Living in California, which has some of the most poorly-maintained highways in America, despite a much milder climate than most states, this new Wall Street Journal article really hit home:
In a typical year only about 65 cents of every gas tax dollar is spent on roads and highways. The rest is intercepted by the public transit lobby and Congressional earmarkers. Then there are the union wages that pad the cost of all federal projects. The New York Times reported in 2010 that 8,074 Metropolitan Transportation Authority employees made $100,000 or more in 2009 even as the system loses money.
Transit is the biggest drain. Only in New York, San Francisco and Washington, D.C. does public transit account for more than 5% of commuter trips. Even with a recent 2.3% gain in bus and rail use due to high gas prices, public transit still accounts for a mere 2% of all inner-city trips and closer to 1% outside of New York.
Since 1982 government mass-transit subsidies have totaled $750 billion (in today’s dollars), yet the share of travelers using transit has fallen by nearly one-third, according to Heritage Foundation transportation expert Wendell Cox. Federal data indicate that in 2010 in most major cities more people walked to work or telecommuted than used public transit.
Brookings Institution economist Cliff Winston finds that “the cost of building rail systems is notorious for exceeding expectations, while ridership levels tend to be much lower than anticipated.” He calculates that the only major U.S. rail system in which the benefits outweigh the government subsidies is San Francisco’s BART, and no others are close to break-even.
One reason roads are shortchanged is that liberals believe too many Americans drive cars. Transportation Secretary Ray LaHood has been pushing a strange “livability” agenda, which he defines as “being able to take your kids to school, go to work, see a doctor, drop by the grocery or post office, go out to dinner and a movie, and play with your kids in a park, all without having to get in your car.” This is the mind of the central planner at work, imagining that Americans all want to live in his little utopia.
The current scheme also creates giant inequities. Politically powerful cities get a big chunk of the money, while many Western and Southern states get less back than they pay in. But why should people in Akron, Ohio or Casper, Wyoming have to pay gas taxes to finance the New York subway or light rail in Denver? One reason there is so much overspending on inefficient urban transit is that federal matching dollars require residents in other states to foot up to half the bill.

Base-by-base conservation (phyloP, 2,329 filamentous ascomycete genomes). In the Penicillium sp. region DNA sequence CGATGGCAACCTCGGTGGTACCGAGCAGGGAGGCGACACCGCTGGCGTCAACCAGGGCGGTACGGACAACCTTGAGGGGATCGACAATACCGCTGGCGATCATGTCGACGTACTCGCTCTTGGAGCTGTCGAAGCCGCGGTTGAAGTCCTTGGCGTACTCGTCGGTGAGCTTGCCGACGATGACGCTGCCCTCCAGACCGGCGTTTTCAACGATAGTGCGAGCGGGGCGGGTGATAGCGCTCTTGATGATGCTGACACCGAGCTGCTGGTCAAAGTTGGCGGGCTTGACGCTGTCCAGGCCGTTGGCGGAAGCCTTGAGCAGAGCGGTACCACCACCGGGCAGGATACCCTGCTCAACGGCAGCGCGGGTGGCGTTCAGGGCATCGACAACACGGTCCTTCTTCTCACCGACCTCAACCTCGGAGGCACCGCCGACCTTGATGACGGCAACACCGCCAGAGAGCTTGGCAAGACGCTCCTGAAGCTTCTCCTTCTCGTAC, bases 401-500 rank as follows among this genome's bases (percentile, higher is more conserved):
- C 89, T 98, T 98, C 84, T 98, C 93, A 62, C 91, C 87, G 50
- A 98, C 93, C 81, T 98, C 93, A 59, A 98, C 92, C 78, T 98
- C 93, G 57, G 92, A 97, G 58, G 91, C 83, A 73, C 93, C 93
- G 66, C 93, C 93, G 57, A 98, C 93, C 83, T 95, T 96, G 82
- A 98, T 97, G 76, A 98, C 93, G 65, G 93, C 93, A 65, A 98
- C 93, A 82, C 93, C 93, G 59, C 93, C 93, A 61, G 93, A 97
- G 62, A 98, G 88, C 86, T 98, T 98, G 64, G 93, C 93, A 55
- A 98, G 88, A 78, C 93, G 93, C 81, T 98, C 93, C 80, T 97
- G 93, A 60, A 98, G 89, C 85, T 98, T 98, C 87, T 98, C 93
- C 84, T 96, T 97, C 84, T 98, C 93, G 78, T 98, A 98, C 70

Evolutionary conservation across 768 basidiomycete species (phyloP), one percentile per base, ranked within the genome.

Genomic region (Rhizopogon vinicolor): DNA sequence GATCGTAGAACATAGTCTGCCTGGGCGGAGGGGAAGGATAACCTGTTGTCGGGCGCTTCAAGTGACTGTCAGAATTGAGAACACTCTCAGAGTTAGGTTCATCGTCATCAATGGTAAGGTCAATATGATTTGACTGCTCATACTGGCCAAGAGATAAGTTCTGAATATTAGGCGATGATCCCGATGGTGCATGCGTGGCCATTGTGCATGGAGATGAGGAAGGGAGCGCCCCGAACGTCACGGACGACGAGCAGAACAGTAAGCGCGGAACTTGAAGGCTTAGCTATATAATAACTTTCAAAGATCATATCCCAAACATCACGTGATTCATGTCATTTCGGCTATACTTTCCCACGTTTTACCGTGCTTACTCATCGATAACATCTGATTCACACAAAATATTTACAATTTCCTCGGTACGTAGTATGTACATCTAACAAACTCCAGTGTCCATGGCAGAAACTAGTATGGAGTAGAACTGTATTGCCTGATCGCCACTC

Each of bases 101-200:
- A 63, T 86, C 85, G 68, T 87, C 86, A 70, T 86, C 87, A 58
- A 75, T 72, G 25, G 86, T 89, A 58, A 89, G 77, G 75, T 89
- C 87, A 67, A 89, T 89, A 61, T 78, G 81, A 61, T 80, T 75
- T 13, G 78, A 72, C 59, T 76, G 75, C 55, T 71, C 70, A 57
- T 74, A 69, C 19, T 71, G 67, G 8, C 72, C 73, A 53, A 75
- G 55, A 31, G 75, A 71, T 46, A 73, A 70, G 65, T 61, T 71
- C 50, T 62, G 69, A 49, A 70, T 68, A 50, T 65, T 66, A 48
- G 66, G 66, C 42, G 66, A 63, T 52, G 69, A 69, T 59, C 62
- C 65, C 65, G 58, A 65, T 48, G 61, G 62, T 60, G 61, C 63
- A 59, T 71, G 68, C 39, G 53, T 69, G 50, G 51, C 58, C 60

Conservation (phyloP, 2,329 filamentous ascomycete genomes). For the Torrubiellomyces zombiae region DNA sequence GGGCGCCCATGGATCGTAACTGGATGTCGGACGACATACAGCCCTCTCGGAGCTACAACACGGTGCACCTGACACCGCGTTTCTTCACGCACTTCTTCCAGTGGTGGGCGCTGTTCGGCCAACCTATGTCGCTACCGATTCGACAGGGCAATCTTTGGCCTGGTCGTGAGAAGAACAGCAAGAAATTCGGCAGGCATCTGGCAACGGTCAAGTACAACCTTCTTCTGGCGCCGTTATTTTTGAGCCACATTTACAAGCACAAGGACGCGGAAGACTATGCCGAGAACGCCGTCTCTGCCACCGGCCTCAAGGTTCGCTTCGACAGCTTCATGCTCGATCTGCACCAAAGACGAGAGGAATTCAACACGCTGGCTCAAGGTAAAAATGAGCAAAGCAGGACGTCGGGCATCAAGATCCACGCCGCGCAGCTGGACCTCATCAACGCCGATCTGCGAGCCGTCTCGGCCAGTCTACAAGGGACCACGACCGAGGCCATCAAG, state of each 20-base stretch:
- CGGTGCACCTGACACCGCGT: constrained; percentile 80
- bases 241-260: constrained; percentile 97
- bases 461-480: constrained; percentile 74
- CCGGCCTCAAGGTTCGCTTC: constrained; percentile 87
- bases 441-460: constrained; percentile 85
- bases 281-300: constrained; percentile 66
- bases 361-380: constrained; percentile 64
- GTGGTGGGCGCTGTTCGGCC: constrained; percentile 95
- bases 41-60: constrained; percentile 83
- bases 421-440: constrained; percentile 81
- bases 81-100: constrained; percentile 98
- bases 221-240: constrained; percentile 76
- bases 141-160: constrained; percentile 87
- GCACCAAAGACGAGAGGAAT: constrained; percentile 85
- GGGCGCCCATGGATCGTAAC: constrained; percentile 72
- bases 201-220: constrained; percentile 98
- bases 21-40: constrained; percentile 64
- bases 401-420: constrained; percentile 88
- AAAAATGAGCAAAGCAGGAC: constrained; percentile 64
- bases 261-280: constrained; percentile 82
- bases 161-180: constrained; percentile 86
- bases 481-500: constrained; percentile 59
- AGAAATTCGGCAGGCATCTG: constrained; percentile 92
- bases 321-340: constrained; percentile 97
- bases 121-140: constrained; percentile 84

In retrospect, the “desire named streetcar” that many suburban areas acquired in the 1990s and the naughts were like miniature dry runs of Obama’s crony corporatism. As I wrote at the start of 2006:
I first titled a post “The Desire Named Streetcar” back in October of 2003, after seeing it used in an Arizona Republic op-ed (found via Reason’s Hit & Run blog). Glenn Reynolds writes that it’s now the title of a Cato Institute policy analysis paper.
And anything whose opening paragraph reads…
The nation’s mass transit system is a classic example of how special interests prevail over the needs and interests of voters and taxpayers. Total inflation-adjusted subsidies to transit—buses and trains—have more than doubled since 1990, yet total ridership has increased by less than 10 percent. Train ridership has dropped dramatically, while automobile use has skyrocketed.
…is well worth reading. Among other things, the paper explores the answers to an obvious question about mass transit: if medium density cities such as, for example, San Jose (in my backyard) want to expand mass transit, why not buy busses? They’re infinitely more flexible than light rail passenger trains, since they can go anywhere there’s a road. But that would be too logical–and ironically, too cheap and easy, compared with the expense of building a light rail system:
A transit agency that expands its bus fleet gets the support of the transit operators union. But an agency that builds a rail line gets the support of construction companies, construction unions, banks and bond dealers, railcar manufacturers, electric power companies (if the railcars are electric powered), downtown property owners, and other real estate interests. Rail may be a negative-sum game for the region as a whole, but those concentrated interests stand to gain a lot at a relatively small expense to everyone else.
Even though, as the Journal notes today, “Americans don’t want to live in Ray LaHood’s car-free utopia.” But to paraphrase Mencken, modern democracy is the theory that the common people don’t know what they want, and deserve to get it good and hard.